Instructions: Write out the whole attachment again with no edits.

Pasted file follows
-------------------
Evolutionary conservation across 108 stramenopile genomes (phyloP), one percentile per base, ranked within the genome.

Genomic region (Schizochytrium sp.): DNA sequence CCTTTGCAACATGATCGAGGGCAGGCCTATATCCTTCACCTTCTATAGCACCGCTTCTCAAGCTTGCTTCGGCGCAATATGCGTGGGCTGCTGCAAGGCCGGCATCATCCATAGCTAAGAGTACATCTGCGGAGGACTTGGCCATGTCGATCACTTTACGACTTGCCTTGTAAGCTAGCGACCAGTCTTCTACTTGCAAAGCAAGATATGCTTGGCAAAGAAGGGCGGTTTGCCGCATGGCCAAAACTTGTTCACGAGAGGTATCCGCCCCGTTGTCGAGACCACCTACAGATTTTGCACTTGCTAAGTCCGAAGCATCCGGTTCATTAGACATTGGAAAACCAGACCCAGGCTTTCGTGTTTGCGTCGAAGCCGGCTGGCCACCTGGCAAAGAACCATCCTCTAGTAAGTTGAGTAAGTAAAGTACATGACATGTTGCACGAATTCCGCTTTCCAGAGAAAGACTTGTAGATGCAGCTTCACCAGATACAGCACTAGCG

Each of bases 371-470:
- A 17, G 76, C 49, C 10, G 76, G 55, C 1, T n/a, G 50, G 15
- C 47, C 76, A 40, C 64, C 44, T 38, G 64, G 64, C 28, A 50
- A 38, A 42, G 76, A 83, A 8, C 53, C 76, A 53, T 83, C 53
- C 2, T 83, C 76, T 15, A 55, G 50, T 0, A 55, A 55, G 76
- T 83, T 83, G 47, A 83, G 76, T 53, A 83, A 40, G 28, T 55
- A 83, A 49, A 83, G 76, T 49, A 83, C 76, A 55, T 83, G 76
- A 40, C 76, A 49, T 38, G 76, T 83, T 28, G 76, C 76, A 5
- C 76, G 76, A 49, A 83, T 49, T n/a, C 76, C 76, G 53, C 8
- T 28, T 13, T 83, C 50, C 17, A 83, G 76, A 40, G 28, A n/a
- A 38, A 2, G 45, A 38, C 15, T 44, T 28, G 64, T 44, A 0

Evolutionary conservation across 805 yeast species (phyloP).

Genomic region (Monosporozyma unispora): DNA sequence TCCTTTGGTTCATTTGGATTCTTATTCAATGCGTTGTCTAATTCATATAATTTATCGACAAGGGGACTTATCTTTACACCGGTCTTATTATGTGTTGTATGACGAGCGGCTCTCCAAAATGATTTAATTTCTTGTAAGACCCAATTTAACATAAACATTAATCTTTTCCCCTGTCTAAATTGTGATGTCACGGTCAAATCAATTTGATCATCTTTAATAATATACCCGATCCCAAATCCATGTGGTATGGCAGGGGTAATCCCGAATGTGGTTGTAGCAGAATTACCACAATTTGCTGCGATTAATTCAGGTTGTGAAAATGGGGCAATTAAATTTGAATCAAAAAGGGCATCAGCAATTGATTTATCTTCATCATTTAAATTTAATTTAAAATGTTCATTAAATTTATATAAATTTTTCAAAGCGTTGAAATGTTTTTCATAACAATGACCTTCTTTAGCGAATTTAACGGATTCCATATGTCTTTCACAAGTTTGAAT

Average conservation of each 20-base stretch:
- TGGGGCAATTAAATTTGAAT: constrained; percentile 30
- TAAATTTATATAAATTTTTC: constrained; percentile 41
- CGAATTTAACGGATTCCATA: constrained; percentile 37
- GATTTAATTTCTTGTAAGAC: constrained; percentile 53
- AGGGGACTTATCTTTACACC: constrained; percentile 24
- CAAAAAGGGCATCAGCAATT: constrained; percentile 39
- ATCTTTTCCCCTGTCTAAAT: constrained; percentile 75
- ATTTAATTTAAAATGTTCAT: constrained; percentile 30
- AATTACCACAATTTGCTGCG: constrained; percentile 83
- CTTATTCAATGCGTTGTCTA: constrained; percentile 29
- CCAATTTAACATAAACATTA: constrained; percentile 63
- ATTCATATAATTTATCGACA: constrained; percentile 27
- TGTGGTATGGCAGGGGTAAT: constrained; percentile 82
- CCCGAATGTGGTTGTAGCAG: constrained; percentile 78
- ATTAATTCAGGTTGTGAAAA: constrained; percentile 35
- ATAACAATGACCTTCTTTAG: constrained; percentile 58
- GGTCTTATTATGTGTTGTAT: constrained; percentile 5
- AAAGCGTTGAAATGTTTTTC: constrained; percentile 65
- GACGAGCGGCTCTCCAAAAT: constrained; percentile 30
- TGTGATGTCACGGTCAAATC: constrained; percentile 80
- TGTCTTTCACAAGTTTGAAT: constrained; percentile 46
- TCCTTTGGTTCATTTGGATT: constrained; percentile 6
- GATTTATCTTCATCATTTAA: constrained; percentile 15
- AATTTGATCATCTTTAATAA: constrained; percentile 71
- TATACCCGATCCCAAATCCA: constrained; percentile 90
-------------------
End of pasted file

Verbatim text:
Evolutionary conservation across 108 stramenopile genomes (phyloP), one percentile per base, ranked within the genome.

Genomic region (Schizochytrium sp.): DNA sequence CCTTTGCAACATGATCGAGGGCAGGCCTATATCCTTCACCTTCTATAGCACCGCTTCTCAAGCTTGCTTCGGCGCAATATGCGTGGGCTGCTGCAAGGCCGGCATCATCCATAGCTAAGAGTACATCTGCGGAGGACTTGGCCATGTCGATCACTTTACGACTTGCCTTGTAAGCTAGCGACCAGTCTTCTACTTGCAAAGCAAGATATGCTTGGCAAAGAAGGGCGGTTTGCCGCATGGCCAAAACTTGTTCACGAGAGGTATCCGCCCCGTTGTCGAGACCACCTACAGATTTTGCACTTGCTAAGTCCGAAGCATCCGGTTCATTAGACATTGGAAAACCAGACCCAGGCTTTCGTGTTTGCGTCGAAGCCGGCTGGCCACCTGGCAAAGAACCATCCTCTAGTAAGTTGAGTAAGTAAAGTACATGACATGTTGCACGAATTCCGCTTTCCAGAGAAAGACTTGTAGATGCAGCTTCACCAGATACAGCACTAGCG

Each of bases 371-470:
- A 17, G 76, C 49, C 10, G 76, G 55, C 1, T n/a, G 50, G 15
- C 47, C 76, A 40, C 64, C 44, T 38, G 64, G 64, C 28, A 50
- A 38, A 42, G 76, A 83, A 8, C 53, C 76, A 53, T 83, C 53
- C 2, T 83, C 76, T 15, A 55, G 50, T 0, A 55, A 55, G 76
- T 83, T 83, G 47, A 83, G 76, T 53, A 83, A 40, G 28, T 55
- A 83, A 49, A 83, G 76, T 49, A 83, C 76, A 55, T 83, G 76
- A 40, C 76, A 49, T 38, G 76, T 83, T 28, G 76, C 76, A 5
- C 76, G 76, A 49, A 83, T 49, T n/a, C 76, C 76, G 53, C 8
- T 28, T 13, T 83, C 50, C 17, A 83, G 76, A 40, G 28, A n/a
- A 38, A 2, G 45, A 38, C 15, T 44, T 28, G 64, T 44, A 0

Evolutionary conservation across 805 yeast species (phyloP).

Genomic region (Monosporozyma unispora): DNA sequence TCCTTTGGTTCATTTGGATTCTTATTCAATGCGTTGTCTAATTCATATAATTTATCGACAAGGGGACTTATCTTTACACCGGTCTTATTATGTGTTGTATGACGAGCGGCTCTCCAAAATGATTTAATTTCTTGTAAGACCCAATTTAACATAAACATTAATCTTTTCCCCTGTCTAAATTGTGATGTCACGGTCAAATCAATTTGATCATCTTTAATAATATACCCGATCCCAAATCCATGTGGTATGGCAGGGGTAATCCCGAATGTGGTTGTAGCAGAATTACCACAATTTGCTGCGATTAATTCAGGTTGTGAAAATGGGGCAATTAAATTTGAATCAAAAAGGGCATCAGCAATTGATTTATCTTCATCATTTAAATTTAATTTAAAATGTTCATTAAATTTATATAAATTTTTCAAAGCGTTGAAATGTTTTTCATAACAATGACCTTCTTTAGCGAATTTAACGGATTCCATATGTCTTTCACAAGTTTGAAT

Average conservation of each 20-base stretch:
- TGGGGCAATTAAATTTGAAT: constrained; percentile 30
- TAAATTTATATAAATTTTTC: constrained; percentile 41
- CGAATTTAACGGATTCCATA: constrained; percentile 37
- GATTTAATTTCTTGTAAGAC: constrained; percentile 53
- AGGGGACTTATCTTTACACC: constrained; percentile 24
- CAAAAAGGGCATCAGCAATT: constrained; percentile 39
- ATCTTTTCCCCTGTCTAAAT: constrained; percentile 75
- ATTTAATTTAAAATGTTCAT: constrained; percentile 30
- AATTACCACAATTTGCTGCG: constrained; percentile 83
- CTTATTCAATGCGTTGTCTA: constrained; percentile 29
- CCAATTTAACATAAACATTA: constrained; percentile 63
- ATTCATATAATTTATCGACA: constrained; percentile 27
- TGTGGTATGGCAGGGGTAAT: constrained; percentile 82
- CCCGAATGTGGTTGTAGCAG: constrained; percentile 78
- ATTAATTCAGGTTGTGAAAA: constrained; percentile 35
- ATAACAATGACCTTCTTTAG: constrained; percentile 58
- GGTCTTATTATGTGTTGTAT: constrained; percentile 5
- AAAGCGTTGAAATGTTTTTC: constrained; percentile 65
- GACGAGCGGCTCTCCAAAAT: constrained; percentile 30
- TGTGATGTCACGGTCAAATC: constrained; percentile 80
- TGTCTTTCACAAGTTTGAAT: constrained; percentile 46
- TCCTTTGGTTCATTTGGATT: constrained; percentile 6
- GATTTATCTTCATCATTTAA: constrained; percentile 15
- AATTTGATCATCTTTAATAA: constrained; percentile 71
- TATACCCGATCCCAAATCCA: constrained; percentile 90